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Why industrial is favouring speculative development

Big box speculative development is picking up in the UK as developers see opportunity in the low supply and high demand market.

April 16, 2019
Why industrial is favouring speculative development

Over the last 18 months, construction of larger speculative developments of 400,000 and 500,000 square foot has also started across the country. Demand for larger warehouses has been increasing in recent years, especially among e-commerce occupiers in need of more storage space.

This is bringing a different product to the market, says Tessa English, industrial research director at JLL.

“Developers are breaking into a different size band.”

Last year, sector specialist Gazeley completed the first warehouse of more than 500,000 square feet to be speculatively developed in the UK for about 10 years. This was followed by Panattoni completing its development of a 550,000 square foot unit in Nottingham. There are a further four units over 500,000 square feet speculatively under construction nationally which are expected to complete this year.

“How investors choose to speculatively develop stock is changing,” says English, pointing to the influence of U.S.-backed logistics developers such as Panattoni. “Speculative development forms a big part of take-up in the U.S. – higher than in the U.K.”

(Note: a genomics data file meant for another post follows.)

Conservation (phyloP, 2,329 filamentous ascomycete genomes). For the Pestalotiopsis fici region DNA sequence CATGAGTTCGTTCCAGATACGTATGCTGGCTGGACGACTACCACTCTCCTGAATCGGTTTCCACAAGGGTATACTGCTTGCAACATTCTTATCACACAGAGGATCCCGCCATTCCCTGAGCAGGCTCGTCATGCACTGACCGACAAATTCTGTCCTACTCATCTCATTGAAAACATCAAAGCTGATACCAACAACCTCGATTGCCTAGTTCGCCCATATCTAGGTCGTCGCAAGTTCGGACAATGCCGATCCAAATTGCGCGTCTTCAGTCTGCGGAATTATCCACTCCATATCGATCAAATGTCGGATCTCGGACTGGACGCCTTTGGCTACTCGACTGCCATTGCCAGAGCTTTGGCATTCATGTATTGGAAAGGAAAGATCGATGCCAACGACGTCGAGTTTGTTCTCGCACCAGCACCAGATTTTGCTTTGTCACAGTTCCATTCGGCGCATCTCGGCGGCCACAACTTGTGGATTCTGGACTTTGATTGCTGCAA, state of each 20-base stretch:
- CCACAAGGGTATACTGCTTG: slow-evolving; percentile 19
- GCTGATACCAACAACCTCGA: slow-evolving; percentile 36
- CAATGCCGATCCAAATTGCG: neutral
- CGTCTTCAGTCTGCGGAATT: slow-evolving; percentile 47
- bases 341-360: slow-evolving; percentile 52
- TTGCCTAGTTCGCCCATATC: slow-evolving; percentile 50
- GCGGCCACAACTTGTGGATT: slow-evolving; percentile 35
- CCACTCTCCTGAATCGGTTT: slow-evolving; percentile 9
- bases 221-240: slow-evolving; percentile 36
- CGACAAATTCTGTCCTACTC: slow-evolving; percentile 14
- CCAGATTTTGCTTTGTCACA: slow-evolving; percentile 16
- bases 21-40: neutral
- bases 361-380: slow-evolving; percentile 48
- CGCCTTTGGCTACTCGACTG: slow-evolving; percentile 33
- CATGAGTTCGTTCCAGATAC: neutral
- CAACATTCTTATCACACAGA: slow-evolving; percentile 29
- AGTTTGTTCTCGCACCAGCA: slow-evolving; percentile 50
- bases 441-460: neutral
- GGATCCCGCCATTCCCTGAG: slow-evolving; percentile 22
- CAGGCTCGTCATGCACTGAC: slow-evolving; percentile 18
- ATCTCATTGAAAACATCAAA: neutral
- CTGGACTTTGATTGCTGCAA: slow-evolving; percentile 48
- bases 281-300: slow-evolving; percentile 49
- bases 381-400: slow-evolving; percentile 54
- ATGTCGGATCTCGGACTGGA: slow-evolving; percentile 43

Developers are building these larger units to bring more immediate choice to the market and “eat into build-to-suit take-up”, says English, which historically has accounted for the largest share of new take-up in the UK.

Not without risk

Speculative delivery of sizeable assets come with some risk. Occupiers in the upper size bracket tend to be more specific in their needs and not all assets being developed suit everyone. Therefore, more exact demands have usually meant build-to-suit methods have worked best.

While build-to-suit strategies remain strong and speculative development is picking up, existing warehouses built in previous decades to a high standard remain popular, English says.

“Many existing assets can still be considered Grade A quality,” she says. “Occupiers still take these buildings – as long as the specifications and location fit the bill.”

Clipper Logistics, for example, signed for an existing second-hand building in Sheffield last year totalling 615,000 square feet.

Across the UK, supply of Grade A space is expected to rise this year, English says.

“As well as speculative development starts this year, good quality second-hand units will return to the market through occupiers upgrading to new or larger facilities or retailers who have gone into administration exiting buildings,” she says.

However, take-up levels in 2019 could also be lower than in 2018.

“Following such a strong year of take-up in 2018 and given the political uncertainties around Brexit and weak projected economic growth, we do not expect take-up in 2019 to match the level recorded in 2018,” says English. “However, it will be interesting to see how these larger speculatively-developed units are taken up and the demand they receive.”

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